The Walther P38 is the standard sidearm of German forces in the game. One can be picked up in the mission "Vendetta" and can be used to unlock the achievement/trophy "Gun Slinger". The weapon is also used against the player at the end of the mission "Downfall" as he is attempting to plant the Soviet flag on the roof of the Reichstag. Like the Nambu Type 14, the weapon is fairly uncommon and the best way to obtain is from enemies who have entered "Last Stand" mode.
The MP40 is the primary submachine gun used by the Germans and is seen in every mission of the Soviet campaign. The "dual magazines" attachment is available in multiplayer, effectively giving it the MP40/I Dual Magazine System, though it is incorrectly fires both magazines continuously, treated like an extended magazine. A sound suppressor and "Aperture Sight" can also be added in MP.
The PPSh-41 is the primary weapon of Sgt. Reznov and first seen in the mission "Vendetta", after he gives Petrenko a scoped Mosin-Nagant. It is also the standard Soviet submachine gun and can be found in abundance towards the end of the Soviet campaign. The version used in singleplayer and Nazi Zombies is loaded with the weapon's trademark 71-round drum magazine while the one available in multiplayer instead uses the smaller 35-round stick magazine by default; the drum magazine has to be unlocked as an attachment.
The Thompson M1A1 fitted with a Cutts compensator is the primary submachine gun used by American forces and is Sgt. Roebuck's main weapon. In-game, the weapon is visibly modeled with a 30-round magazine, but it only holds 20 rounds. The Create-a-Class icon shows the Thompson without the Cutts compensator. It is slightly anachronistic to the mission "Semper Fi" taking place in August 1942; during that time, the earlier Thompson M1 was in use, while the M1A1 was adopted two months later.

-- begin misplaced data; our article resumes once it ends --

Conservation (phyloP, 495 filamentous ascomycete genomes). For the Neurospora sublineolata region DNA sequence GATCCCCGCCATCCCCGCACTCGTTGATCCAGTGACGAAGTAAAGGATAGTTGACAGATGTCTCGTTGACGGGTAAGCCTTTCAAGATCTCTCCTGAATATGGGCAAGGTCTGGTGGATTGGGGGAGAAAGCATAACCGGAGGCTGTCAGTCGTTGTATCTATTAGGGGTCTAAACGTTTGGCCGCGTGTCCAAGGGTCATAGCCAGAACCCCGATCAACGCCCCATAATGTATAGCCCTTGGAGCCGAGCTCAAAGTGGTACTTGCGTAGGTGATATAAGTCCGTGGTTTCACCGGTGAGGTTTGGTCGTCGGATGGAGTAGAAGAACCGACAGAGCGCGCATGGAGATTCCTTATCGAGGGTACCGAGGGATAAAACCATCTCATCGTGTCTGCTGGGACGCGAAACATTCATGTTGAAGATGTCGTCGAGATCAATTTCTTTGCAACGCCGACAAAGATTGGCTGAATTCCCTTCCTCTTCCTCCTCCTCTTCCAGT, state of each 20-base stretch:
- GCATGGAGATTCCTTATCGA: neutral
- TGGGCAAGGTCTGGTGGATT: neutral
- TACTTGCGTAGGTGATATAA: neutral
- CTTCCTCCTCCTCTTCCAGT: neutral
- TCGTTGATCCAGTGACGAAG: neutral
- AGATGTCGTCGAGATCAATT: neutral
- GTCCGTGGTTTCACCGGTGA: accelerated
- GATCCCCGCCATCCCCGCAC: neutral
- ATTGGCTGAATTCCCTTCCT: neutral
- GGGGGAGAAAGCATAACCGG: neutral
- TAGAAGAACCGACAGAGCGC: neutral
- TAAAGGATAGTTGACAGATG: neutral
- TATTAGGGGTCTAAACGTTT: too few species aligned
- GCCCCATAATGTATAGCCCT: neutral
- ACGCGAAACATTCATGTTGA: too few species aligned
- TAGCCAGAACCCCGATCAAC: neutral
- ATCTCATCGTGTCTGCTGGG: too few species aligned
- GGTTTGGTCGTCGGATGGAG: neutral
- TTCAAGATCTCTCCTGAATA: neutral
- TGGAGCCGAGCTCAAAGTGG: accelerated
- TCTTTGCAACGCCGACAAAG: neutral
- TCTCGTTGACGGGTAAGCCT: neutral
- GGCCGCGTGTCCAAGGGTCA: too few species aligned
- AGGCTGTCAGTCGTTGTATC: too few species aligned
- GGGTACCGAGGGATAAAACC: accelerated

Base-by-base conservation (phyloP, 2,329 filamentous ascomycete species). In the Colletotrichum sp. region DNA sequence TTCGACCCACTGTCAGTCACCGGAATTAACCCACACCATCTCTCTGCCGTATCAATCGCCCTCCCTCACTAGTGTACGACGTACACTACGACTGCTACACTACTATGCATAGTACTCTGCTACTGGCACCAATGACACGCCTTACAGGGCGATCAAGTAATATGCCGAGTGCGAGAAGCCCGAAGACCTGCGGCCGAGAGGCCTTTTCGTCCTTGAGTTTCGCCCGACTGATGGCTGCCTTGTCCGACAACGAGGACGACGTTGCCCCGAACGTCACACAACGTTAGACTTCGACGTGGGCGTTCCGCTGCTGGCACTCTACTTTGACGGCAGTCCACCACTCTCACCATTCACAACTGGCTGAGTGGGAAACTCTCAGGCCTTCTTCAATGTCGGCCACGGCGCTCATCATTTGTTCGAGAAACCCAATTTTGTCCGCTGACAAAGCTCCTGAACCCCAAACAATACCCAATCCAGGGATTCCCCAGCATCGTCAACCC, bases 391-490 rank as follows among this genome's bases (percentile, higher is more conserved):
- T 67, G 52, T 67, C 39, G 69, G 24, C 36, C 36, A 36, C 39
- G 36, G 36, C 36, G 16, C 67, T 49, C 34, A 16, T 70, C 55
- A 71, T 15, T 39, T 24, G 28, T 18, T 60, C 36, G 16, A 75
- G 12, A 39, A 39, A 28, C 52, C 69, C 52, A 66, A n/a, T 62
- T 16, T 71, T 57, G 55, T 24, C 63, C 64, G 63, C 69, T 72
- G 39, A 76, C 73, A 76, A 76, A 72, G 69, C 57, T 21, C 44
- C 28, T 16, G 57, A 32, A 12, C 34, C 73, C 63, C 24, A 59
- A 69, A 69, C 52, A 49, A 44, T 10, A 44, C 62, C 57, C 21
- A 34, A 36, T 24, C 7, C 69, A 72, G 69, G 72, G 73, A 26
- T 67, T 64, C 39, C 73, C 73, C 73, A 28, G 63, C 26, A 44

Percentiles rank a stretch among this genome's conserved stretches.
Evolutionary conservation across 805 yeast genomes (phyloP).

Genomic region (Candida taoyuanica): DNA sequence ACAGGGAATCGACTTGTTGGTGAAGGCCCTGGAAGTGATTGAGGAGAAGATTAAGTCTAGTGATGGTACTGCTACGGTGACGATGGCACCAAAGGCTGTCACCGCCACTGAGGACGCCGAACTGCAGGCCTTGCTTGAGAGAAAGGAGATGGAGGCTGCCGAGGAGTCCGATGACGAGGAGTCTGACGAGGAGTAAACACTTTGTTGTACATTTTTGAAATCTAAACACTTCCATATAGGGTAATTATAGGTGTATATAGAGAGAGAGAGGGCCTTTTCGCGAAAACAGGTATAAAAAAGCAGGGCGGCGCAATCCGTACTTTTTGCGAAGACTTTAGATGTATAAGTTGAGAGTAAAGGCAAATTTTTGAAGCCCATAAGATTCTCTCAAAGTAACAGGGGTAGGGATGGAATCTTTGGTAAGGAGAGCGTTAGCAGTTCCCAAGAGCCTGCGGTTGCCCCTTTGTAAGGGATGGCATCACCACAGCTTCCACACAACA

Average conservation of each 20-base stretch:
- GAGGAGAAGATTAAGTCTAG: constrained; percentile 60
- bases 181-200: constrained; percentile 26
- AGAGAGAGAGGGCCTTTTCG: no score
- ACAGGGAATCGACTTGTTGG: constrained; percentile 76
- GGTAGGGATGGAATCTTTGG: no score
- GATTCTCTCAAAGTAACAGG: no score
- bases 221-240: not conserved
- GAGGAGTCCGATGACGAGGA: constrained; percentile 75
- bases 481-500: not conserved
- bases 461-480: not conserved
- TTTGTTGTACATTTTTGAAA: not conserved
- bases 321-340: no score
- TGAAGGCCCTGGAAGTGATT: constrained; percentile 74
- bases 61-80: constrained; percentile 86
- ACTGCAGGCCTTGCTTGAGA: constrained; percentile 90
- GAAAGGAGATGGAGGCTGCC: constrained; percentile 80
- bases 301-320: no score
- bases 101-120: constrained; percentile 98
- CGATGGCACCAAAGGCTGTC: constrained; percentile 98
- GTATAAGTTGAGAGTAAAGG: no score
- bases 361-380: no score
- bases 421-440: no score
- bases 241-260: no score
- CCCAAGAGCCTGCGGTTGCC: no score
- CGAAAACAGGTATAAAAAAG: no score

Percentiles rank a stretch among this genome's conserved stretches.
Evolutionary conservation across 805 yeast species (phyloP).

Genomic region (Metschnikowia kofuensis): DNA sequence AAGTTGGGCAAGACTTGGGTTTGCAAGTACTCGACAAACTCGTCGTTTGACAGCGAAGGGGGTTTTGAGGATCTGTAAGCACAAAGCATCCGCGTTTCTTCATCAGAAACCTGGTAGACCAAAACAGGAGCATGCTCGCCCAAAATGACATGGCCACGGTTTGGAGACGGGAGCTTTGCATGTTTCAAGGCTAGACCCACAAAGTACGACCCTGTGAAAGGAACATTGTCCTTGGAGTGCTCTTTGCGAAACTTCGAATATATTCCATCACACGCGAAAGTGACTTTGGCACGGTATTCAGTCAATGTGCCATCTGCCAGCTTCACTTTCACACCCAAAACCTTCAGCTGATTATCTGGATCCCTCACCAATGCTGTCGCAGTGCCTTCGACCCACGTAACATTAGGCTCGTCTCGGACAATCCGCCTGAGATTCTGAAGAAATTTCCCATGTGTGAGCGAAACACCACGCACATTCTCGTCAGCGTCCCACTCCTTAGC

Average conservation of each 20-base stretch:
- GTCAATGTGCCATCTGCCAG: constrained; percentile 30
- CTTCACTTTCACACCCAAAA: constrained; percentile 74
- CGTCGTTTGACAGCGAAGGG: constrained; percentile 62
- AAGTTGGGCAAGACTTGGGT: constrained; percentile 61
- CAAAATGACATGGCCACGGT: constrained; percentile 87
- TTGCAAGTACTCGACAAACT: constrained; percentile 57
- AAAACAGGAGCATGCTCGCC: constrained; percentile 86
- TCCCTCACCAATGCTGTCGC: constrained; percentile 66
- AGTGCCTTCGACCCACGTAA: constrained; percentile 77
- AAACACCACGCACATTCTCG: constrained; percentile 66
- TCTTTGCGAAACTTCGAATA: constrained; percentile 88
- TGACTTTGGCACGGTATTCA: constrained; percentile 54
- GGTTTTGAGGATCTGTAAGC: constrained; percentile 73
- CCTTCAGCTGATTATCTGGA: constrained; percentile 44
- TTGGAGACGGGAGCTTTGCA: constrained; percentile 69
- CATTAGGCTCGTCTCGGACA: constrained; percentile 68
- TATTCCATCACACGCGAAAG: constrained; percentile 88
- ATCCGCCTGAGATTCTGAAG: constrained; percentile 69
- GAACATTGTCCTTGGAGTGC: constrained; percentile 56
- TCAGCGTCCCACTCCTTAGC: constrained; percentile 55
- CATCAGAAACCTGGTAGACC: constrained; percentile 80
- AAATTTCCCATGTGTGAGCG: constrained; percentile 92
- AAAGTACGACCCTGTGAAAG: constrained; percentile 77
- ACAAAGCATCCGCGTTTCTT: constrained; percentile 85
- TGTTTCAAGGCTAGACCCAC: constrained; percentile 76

A Thompson M1928A1 fitted with a straight foregrip and a 30-round stick magazine appears in the hands of the American soldier prominently featured on the box art for the game, although it does not appear in the game itself.
Type 100 submachine gun
The Type 100 is the primary Japanese submachine gun. It seems to be the 1944 model, making its appearance in "Semper Fi", set in 1942, anachronistic. They are also far too common, being depicted as a standard infantry weapon, in the hands of around a third of all Japanese soldiers. Notably, it is held incorrectly by the magazine by the player character, but correctly in third person. Confusingly, enemies with the Type 100 sometimes banzai charge the player, despite the fact that the weapon is never fitted with a bayonet. In multiplayer, a suppressor, "Aperture Sight," and extended magazine can be unlocked for the Type 100.
A full-size Double-barreled shotgun appears in the subway, lying around in the offices. Like the Winchester Model 1897, it is devastating at close range, capable of blowing off heads and limbs. When seen firing in 3rd person or while aiming, the weapon will incorrectly eject a spent cartridge, which is impossible with real double-barreled shotguns as they have no ejection port (although some are capable of automatically ejecting shells once the barrels have been broken open). When the weapon is reloaded, it acts as if none of the shells have been ejected and any empty cartridges will still be inside the gun and are removed manually. The Create-a-Class description in multiplayer states that the weapon is American, although it is found in Eastern Front missions in the campaign.
Sawn-off double-barreled shotgun
The "Sawed-Off" optional attachment for the double-barreled shotgun is self-explanatory. In campaign, this version appears in the asylum in "Ring of Steel," found in the kitchen.
Winchester Model 1897 Trench Gun